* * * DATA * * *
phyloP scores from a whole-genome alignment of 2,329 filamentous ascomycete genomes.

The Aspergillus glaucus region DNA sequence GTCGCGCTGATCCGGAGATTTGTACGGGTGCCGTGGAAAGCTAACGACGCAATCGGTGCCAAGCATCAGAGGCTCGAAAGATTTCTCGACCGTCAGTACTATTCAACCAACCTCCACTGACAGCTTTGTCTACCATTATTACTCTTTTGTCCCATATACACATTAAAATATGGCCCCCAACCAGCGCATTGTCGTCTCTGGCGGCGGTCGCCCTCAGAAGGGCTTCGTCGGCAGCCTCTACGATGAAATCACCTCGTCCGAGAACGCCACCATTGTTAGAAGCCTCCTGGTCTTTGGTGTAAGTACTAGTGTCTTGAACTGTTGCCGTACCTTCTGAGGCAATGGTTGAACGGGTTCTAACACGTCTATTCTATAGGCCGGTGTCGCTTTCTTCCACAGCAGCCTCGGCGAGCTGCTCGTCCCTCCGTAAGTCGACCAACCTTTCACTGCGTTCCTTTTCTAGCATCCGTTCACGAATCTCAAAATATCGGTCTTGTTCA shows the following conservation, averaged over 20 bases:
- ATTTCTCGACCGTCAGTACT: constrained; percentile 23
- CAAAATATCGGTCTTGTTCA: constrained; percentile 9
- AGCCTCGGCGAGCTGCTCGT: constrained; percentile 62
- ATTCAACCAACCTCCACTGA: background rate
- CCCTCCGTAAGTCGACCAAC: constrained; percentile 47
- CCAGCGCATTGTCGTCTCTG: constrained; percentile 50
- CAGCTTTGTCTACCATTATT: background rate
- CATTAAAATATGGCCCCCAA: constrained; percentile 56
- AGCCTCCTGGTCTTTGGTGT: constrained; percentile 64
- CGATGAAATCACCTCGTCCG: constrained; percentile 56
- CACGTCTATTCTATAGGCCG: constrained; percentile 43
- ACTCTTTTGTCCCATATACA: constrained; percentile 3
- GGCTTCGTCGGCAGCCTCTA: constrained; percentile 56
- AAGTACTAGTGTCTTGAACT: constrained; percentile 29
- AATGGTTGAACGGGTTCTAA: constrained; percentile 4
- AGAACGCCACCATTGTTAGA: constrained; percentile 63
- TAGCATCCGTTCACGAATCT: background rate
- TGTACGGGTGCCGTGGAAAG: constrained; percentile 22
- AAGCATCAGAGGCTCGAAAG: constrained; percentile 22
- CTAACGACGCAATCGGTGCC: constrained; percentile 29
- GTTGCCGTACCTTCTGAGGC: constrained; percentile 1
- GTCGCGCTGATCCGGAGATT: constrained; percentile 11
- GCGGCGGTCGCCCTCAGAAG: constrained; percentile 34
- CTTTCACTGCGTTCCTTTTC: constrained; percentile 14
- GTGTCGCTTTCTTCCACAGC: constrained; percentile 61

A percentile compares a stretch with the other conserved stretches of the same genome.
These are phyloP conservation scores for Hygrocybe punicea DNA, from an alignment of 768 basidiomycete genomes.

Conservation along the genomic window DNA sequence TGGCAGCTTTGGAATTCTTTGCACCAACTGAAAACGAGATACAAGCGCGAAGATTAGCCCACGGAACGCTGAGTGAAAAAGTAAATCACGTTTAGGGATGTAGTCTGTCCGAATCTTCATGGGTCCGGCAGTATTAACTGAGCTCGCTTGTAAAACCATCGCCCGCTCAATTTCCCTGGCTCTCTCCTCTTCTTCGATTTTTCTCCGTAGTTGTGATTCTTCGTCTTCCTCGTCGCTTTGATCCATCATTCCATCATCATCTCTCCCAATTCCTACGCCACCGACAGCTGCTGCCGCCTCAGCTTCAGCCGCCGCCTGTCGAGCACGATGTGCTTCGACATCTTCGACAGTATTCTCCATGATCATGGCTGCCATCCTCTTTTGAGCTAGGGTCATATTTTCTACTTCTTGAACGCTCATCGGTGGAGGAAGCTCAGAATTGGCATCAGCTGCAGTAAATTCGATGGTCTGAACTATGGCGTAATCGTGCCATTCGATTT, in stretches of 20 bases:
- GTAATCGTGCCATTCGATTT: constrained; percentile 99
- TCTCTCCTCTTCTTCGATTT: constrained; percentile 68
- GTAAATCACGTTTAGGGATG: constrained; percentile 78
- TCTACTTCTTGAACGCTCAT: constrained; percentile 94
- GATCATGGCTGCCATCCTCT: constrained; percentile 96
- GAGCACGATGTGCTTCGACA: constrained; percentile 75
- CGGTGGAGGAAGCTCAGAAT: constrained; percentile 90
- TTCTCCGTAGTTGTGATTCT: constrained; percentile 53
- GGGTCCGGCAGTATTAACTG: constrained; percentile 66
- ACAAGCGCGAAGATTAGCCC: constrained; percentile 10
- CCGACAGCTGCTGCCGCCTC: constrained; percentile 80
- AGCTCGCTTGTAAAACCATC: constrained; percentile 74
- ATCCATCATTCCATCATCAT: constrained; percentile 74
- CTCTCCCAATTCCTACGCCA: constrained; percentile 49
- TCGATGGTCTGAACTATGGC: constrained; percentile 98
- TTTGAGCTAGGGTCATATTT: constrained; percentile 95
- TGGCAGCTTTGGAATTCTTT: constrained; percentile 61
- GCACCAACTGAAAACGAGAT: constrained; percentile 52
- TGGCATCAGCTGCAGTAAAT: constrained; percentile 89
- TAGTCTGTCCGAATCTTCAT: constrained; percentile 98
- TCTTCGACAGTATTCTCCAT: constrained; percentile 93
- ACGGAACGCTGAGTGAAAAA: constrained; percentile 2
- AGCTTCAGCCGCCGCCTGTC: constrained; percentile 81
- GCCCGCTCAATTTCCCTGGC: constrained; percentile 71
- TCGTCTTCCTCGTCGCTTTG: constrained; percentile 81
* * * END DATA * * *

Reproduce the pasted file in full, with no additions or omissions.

phyloP scores from a whole-genome alignment of 2,329 filamentous ascomycete genomes.

The Aspergillus glaucus region DNA sequence GTCGCGCTGATCCGGAGATTTGTACGGGTGCCGTGGAAAGCTAACGACGCAATCGGTGCCAAGCATCAGAGGCTCGAAAGATTTCTCGACCGTCAGTACTATTCAACCAACCTCCACTGACAGCTTTGTCTACCATTATTACTCTTTTGTCCCATATACACATTAAAATATGGCCCCCAACCAGCGCATTGTCGTCTCTGGCGGCGGTCGCCCTCAGAAGGGCTTCGTCGGCAGCCTCTACGATGAAATCACCTCGTCCGAGAACGCCACCATTGTTAGAAGCCTCCTGGTCTTTGGTGTAAGTACTAGTGTCTTGAACTGTTGCCGTACCTTCTGAGGCAATGGTTGAACGGGTTCTAACACGTCTATTCTATAGGCCGGTGTCGCTTTCTTCCACAGCAGCCTCGGCGAGCTGCTCGTCCCTCCGTAAGTCGACCAACCTTTCACTGCGTTCCTTTTCTAGCATCCGTTCACGAATCTCAAAATATCGGTCTTGTTCA shows the following conservation, averaged over 20 bases:
- ATTTCTCGACCGTCAGTACT: constrained; percentile 23
- CAAAATATCGGTCTTGTTCA: constrained; percentile 9
- AGCCTCGGCGAGCTGCTCGT: constrained; percentile 62
- ATTCAACCAACCTCCACTGA: background rate
- CCCTCCGTAAGTCGACCAAC: constrained; percentile 47
- CCAGCGCATTGTCGTCTCTG: constrained; percentile 50
- CAGCTTTGTCTACCATTATT: background rate
- CATTAAAATATGGCCCCCAA: constrained; percentile 56
- AGCCTCCTGGTCTTTGGTGT: constrained; percentile 64
- CGATGAAATCACCTCGTCCG: constrained; percentile 56
- CACGTCTATTCTATAGGCCG: constrained; percentile 43
- ACTCTTTTGTCCCATATACA: constrained; percentile 3
- GGCTTCGTCGGCAGCCTCTA: constrained; percentile 56
- AAGTACTAGTGTCTTGAACT: constrained; percentile 29
- AATGGTTGAACGGGTTCTAA: constrained; percentile 4
- AGAACGCCACCATTGTTAGA: constrained; percentile 63
- TAGCATCCGTTCACGAATCT: background rate
- TGTACGGGTGCCGTGGAAAG: constrained; percentile 22
- AAGCATCAGAGGCTCGAAAG: constrained; percentile 22
- CTAACGACGCAATCGGTGCC: constrained; percentile 29
- GTTGCCGTACCTTCTGAGGC: constrained; percentile 1
- GTCGCGCTGATCCGGAGATT: constrained; percentile 11
- GCGGCGGTCGCCCTCAGAAG: constrained; percentile 34
- CTTTCACTGCGTTCCTTTTC: constrained; percentile 14
- GTGTCGCTTTCTTCCACAGC: constrained; percentile 61

A percentile compares a stretch with the other conserved stretches of the same genome.
These are phyloP conservation scores for Hygrocybe punicea DNA, from an alignment of 768 basidiomycete genomes.

Conservation along the genomic window DNA sequence TGGCAGCTTTGGAATTCTTTGCACCAACTGAAAACGAGATACAAGCGCGAAGATTAGCCCACGGAACGCTGAGTGAAAAAGTAAATCACGTTTAGGGATGTAGTCTGTCCGAATCTTCATGGGTCCGGCAGTATTAACTGAGCTCGCTTGTAAAACCATCGCCCGCTCAATTTCCCTGGCTCTCTCCTCTTCTTCGATTTTTCTCCGTAGTTGTGATTCTTCGTCTTCCTCGTCGCTTTGATCCATCATTCCATCATCATCTCTCCCAATTCCTACGCCACCGACAGCTGCTGCCGCCTCAGCTTCAGCCGCCGCCTGTCGAGCACGATGTGCTTCGACATCTTCGACAGTATTCTCCATGATCATGGCTGCCATCCTCTTTTGAGCTAGGGTCATATTTTCTACTTCTTGAACGCTCATCGGTGGAGGAAGCTCAGAATTGGCATCAGCTGCAGTAAATTCGATGGTCTGAACTATGGCGTAATCGTGCCATTCGATTT, in stretches of 20 bases:
- GTAATCGTGCCATTCGATTT: constrained; percentile 99
- TCTCTCCTCTTCTTCGATTT: constrained; percentile 68
- GTAAATCACGTTTAGGGATG: constrained; percentile 78
- TCTACTTCTTGAACGCTCAT: constrained; percentile 94
- GATCATGGCTGCCATCCTCT: constrained; percentile 96
- GAGCACGATGTGCTTCGACA: constrained; percentile 75
- CGGTGGAGGAAGCTCAGAAT: constrained; percentile 90
- TTCTCCGTAGTTGTGATTCT: constrained; percentile 53
- GGGTCCGGCAGTATTAACTG: constrained; percentile 66
- ACAAGCGCGAAGATTAGCCC: constrained; percentile 10
- CCGACAGCTGCTGCCGCCTC: constrained; percentile 80
- AGCTCGCTTGTAAAACCATC: constrained; percentile 74
- ATCCATCATTCCATCATCAT: constrained; percentile 74
- CTCTCCCAATTCCTACGCCA: constrained; percentile 49
- TCGATGGTCTGAACTATGGC: constrained; percentile 98
- TTTGAGCTAGGGTCATATTT: constrained; percentile 95
- TGGCAGCTTTGGAATTCTTT: constrained; percentile 61
- GCACCAACTGAAAACGAGAT: constrained; percentile 52
- TGGCATCAGCTGCAGTAAAT: constrained; percentile 89
- TAGTCTGTCCGAATCTTCAT: constrained; percentile 98
- TCTTCGACAGTATTCTCCAT: constrained; percentile 93
- ACGGAACGCTGAGTGAAAAA: constrained; percentile 2
- AGCTTCAGCCGCCGCCTGTC: constrained; percentile 81
- GCCCGCTCAATTTCCCTGGC: constrained; percentile 71
- TCGTCTTCCTCGTCGCTTTG: constrained; percentile 81